Ai Weiwei on 'Human Flow' Documentary, Freedom and Solving the Refugee Crisis

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Artist Ai Weiwei comforts an Iraqi refugee in a scene of his new documentary "Human Flow" Human Flow, Courtesy of Altitude

Even from within the walls of the secret police detention centre where he was held for 81 days in 2011, Chinese artist Ai Weiwei was thinking about those who, like him, had lost their freedom and were no longer safe in their own country.

It was that curiosity about the conditions, dreams and motivations of the world's 65 million refugees, asylum-seekers and internally displaced people that fuelled Ai's latest film, Human Flow.

"I started this whole journey when I was detained in China. I sent two colleagues to [a refugee] camp in Iraq to film and do interviews there. That was the prelude for the film," the artist and dissenter, who was in prison on charges of tax evasions after he publicly denounced abuses of power and corruption, tells Newsweek in London.

In December 2015, Ai went to the Greek island of Lesbos, one of the main ports of arrivals of hundreds of thousands of people who survived the perilous journey across the Mediterranean sea.

While the movie's central focus is the journey of the refugees who attempted to walk from Greece to Germany, the documentary takes viewers to more than 40 different refugee camps in 23 countries across the globe. During research for the 140-minute documentary, Ai and his team interviewed 600 people and filmed more than 900 hours of footage over the space of six months.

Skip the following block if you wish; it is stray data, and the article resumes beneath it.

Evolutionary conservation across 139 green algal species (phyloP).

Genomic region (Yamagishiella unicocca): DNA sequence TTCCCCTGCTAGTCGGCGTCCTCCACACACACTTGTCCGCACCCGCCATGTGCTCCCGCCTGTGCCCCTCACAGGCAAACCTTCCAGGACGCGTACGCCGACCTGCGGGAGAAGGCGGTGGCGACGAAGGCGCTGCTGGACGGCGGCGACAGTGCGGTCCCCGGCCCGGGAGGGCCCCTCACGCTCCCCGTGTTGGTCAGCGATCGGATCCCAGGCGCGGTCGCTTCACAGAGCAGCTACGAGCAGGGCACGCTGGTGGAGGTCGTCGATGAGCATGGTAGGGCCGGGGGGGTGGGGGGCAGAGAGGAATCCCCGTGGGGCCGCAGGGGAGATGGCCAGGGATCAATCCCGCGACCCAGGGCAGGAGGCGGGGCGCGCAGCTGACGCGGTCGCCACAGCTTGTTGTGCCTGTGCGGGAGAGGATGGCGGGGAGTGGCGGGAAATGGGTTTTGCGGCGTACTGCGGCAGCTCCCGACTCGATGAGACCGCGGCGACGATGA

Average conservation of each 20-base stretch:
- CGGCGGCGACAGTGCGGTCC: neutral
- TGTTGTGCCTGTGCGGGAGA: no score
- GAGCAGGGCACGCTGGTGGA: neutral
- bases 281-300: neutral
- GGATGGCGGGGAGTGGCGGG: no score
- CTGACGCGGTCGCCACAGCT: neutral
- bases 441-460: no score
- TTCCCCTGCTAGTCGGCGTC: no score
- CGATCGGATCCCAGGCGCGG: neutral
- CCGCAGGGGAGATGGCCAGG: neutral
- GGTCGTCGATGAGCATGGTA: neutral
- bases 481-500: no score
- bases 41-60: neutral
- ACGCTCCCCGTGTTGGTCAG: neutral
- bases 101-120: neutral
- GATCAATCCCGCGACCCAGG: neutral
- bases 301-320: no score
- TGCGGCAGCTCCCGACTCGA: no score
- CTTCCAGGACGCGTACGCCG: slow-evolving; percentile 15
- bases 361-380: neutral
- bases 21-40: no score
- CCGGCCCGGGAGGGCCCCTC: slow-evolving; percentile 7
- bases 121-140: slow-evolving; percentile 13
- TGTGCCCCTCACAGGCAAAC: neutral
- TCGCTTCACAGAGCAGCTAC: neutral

He prioritized images that allowed the viewer to truly observe human faces or landscapes. "We had to exclude the kind of footage on the news all the time. We wanted to give an identity of human condition and that's the only thing everyone can identify with regardless of their background," he said.

The footage is shot from a variety of different perspectives and on a range of devices, from hand-held smartphones to unmanned aerial vehicles. Drones were used to illustrate the sheer scale of the movement of people and the distances covered, but they also played a conceptual role in the film.

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Aerial view of the Nizip Camp in Gaziantep, Turkey. Human Flow, Courtesy of Altitude

"We had to go to some many areas we needed a language to capture a whole condition in a few seconds. Then we moved to more detailed closed-range shots," he explains. "Aesthetically, we think if the drone comes from certain height, the human being disappears. From far away, the planet has no problem. All these problems are created by us, all the hatred and love are created by us, and can be easily solved by us—unless we don't want to solve them."

One of the first scenes depicted in the film shows Ai actively involved in the efforts to bring a group of refugees on a dinghy to shore, warming them up and welcoming them.

"You are a good man," he tells one of the young men wrapped in a golden emergency foil blanket, one of the many interactions between the director and the film's subjects.

In another interaction, Ai exchanges his passport with that of Syrian refugee Abdullah Mahmoud, a symbolic act of solidarity that however only reinforces the differences between the two men, as the artist is reminded that he at least still has a home to go back to, in Berlin, while Mahmoud has nothing but a tent.